Temperatures will plummet across Britain this week due to five days of snow, and blistering winds.

The latest weather data is predicting five consecutive days of snow set to start today, with much of it falling over higher ground in the north of the country.

These areas will be the hardest affected, including the North Yorkshire Moors (Lincolshire) and Lincolnshire (Eastern England), while the North West is expected to see strong winds and extensive rain.

One forecast predicts a harsh overnight windchill could plunge some areas as low as -11C (12F) into the week as conditions become much more bitter.

A torrential downpour of snow was expected to hit the south as well, with Hereford and West London experiencing temperatures of -2C overnight Friday. 

The thousands of residents of northern England and Scotland still without electricity eight days after storm Arwen, which caused extensive network damage in parts of the UK, raises serious concerns.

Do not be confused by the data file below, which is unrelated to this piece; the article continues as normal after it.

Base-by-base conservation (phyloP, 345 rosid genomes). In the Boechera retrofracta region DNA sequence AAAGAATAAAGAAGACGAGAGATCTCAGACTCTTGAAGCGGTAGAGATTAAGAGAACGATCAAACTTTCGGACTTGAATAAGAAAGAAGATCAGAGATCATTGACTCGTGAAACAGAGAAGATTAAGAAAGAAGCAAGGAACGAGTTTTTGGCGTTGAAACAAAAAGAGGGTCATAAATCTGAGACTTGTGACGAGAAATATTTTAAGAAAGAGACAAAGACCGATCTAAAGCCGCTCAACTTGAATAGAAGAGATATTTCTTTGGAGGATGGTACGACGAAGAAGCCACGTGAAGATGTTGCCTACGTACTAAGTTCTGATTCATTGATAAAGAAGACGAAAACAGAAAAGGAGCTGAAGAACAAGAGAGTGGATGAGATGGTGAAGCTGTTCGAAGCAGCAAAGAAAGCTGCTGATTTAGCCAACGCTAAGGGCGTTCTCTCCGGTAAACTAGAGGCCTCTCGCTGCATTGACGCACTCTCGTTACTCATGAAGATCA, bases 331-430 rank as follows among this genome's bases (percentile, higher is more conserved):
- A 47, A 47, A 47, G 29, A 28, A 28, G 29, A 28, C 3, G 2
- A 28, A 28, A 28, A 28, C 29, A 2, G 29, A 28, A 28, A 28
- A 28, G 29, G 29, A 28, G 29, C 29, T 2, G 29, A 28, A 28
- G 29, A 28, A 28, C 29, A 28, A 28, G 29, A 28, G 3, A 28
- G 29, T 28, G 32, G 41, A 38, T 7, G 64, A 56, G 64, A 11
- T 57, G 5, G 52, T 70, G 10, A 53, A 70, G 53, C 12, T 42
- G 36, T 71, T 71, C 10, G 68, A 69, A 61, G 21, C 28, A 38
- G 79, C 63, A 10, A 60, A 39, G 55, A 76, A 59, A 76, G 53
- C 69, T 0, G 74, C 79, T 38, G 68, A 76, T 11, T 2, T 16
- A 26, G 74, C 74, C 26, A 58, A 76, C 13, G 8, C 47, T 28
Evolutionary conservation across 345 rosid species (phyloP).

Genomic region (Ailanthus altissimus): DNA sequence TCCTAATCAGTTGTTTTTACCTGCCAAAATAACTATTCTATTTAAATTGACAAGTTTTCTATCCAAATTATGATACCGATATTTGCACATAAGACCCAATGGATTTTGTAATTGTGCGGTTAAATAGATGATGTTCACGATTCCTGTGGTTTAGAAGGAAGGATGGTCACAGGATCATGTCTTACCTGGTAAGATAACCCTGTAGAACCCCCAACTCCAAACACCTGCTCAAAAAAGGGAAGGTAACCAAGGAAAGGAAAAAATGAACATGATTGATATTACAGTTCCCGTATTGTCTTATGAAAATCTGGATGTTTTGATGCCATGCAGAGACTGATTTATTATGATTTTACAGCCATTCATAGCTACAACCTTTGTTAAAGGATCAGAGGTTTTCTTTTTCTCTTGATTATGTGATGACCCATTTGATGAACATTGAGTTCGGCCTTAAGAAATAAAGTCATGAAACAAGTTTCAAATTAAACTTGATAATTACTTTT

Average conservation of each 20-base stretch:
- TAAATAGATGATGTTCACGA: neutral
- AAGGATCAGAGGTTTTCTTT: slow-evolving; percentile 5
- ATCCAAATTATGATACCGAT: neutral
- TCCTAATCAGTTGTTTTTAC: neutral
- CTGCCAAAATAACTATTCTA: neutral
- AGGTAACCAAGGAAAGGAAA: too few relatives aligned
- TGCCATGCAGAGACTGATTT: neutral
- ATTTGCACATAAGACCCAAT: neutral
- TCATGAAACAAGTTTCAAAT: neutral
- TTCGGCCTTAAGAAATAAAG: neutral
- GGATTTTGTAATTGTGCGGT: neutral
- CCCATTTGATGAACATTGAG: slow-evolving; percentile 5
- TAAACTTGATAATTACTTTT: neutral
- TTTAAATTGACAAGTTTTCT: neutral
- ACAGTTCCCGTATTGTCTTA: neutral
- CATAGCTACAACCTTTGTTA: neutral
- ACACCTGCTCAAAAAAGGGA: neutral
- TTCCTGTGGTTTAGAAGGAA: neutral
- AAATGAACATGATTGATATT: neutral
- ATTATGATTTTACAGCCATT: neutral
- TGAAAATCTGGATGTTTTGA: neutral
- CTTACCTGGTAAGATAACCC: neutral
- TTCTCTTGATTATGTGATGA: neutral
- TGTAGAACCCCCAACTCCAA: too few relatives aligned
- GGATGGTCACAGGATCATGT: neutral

According to the latest figures released by industry group Energy Networks Association (ENA), approximately 9,200 households were left without electricity on Friday night.

Many people are now bracing to face almost-freezing temperatures. Parts of Scotland and northern England will experience lows of 1C (34F) and heavy rain in the coming 24 hours. 

Britain is bracing for blistering weather conditions including five days of snow and an overnight windchill that could push temperatures as low as -11C – as thousands of vulnerable people are still without power following deadly Storm Arwen. Pictured: Huge waves at Blackpool North shore

Five days of snowfall and overnight windchill was expected to bite the Northeast coast and parts of Scotland. Pictured: Waves crash over tramlines at Blackpool yesterday

The Northeast coast of Scotland and some parts of Scotland were expected to be hit by five days of snowfall, and windchill overnight. Photo: Yesterday, waves crashed over Blackpool’s tramlines